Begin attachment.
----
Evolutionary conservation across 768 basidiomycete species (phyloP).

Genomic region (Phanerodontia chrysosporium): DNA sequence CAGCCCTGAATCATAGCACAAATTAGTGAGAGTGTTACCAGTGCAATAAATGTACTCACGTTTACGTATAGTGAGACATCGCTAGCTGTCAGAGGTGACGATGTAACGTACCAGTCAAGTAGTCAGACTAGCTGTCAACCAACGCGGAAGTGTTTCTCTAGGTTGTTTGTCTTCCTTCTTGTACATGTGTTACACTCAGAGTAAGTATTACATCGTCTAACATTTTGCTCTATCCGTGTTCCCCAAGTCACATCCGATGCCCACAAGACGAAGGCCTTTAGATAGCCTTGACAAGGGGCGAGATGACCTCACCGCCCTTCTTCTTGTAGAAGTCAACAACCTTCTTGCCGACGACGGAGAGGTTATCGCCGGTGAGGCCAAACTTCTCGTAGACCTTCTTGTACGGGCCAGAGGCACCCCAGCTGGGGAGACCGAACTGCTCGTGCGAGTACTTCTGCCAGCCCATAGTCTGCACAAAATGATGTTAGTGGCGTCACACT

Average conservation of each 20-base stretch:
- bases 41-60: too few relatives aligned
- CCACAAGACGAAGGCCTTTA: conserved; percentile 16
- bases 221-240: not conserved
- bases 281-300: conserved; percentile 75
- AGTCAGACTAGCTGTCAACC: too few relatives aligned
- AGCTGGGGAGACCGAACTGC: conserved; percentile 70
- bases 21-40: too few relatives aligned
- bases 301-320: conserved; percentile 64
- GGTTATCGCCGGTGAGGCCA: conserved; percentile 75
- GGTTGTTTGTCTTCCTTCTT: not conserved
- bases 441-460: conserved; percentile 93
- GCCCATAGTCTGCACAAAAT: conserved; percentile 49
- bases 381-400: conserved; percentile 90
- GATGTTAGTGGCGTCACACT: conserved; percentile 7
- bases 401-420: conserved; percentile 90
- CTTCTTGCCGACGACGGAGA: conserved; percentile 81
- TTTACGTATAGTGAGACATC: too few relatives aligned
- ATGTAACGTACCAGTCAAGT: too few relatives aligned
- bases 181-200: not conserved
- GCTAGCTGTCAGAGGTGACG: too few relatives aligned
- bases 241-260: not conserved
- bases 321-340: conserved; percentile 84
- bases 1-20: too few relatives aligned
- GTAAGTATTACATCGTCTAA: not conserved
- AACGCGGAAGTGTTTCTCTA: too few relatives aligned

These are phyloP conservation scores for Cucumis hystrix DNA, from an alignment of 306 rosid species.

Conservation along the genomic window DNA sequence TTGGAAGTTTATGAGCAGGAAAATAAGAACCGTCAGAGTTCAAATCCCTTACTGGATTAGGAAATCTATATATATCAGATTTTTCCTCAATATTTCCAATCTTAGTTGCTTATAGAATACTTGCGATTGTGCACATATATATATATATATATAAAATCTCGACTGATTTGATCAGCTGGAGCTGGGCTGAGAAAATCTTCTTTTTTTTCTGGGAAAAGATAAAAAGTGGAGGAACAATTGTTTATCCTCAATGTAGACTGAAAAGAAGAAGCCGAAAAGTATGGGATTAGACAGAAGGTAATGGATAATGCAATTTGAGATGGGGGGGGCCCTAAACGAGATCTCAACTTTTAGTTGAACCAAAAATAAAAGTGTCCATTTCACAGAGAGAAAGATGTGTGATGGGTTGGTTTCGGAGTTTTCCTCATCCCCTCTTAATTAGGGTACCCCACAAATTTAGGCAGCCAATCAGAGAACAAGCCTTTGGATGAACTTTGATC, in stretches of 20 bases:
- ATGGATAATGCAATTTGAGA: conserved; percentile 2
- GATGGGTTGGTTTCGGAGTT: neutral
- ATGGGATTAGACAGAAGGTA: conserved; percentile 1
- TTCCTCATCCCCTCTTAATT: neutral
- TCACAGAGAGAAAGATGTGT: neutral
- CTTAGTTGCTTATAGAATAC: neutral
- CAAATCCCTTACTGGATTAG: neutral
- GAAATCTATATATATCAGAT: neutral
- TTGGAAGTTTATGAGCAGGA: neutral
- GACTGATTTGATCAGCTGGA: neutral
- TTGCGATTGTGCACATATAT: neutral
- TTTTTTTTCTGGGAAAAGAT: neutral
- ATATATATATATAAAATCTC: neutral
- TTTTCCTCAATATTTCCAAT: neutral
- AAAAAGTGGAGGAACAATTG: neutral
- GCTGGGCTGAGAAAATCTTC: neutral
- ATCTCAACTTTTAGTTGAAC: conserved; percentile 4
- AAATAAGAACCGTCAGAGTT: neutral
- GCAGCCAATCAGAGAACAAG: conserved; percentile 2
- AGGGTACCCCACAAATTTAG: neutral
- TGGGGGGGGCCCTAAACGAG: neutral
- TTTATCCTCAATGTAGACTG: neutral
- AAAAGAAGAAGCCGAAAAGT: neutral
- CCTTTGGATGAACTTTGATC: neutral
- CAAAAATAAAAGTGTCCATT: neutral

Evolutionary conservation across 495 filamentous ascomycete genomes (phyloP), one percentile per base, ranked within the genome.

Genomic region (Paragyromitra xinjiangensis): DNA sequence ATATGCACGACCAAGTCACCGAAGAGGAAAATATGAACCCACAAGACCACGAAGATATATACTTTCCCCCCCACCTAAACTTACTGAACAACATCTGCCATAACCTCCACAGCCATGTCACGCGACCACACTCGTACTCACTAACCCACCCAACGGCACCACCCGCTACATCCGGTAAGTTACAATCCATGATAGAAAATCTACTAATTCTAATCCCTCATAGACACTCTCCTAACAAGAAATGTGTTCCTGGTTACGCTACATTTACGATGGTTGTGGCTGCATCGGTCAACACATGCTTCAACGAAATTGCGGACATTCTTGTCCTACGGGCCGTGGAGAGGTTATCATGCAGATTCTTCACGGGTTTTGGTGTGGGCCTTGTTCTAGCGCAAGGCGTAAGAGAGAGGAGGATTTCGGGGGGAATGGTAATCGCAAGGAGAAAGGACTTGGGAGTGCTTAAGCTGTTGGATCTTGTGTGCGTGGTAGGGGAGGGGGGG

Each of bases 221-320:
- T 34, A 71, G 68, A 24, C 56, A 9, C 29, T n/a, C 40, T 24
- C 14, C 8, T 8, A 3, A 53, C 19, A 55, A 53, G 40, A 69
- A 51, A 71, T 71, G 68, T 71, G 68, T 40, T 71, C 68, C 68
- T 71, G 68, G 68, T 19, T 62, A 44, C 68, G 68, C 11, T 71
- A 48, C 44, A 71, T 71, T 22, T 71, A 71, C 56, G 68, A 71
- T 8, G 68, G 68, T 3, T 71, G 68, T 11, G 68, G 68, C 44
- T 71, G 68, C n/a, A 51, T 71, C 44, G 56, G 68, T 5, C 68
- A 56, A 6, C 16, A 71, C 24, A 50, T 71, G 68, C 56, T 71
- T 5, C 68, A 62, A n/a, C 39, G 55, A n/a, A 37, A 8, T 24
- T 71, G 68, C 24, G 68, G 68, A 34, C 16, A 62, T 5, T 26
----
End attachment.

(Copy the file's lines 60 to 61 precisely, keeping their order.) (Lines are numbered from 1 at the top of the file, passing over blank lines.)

- C 14, C 8, T 8, A 3, A 53, C 19, A 55, A 53, G 40, A 69
- A 51, A 71, T 71, G 68, T 71, G 68, T 40, T 71, C 68, C 68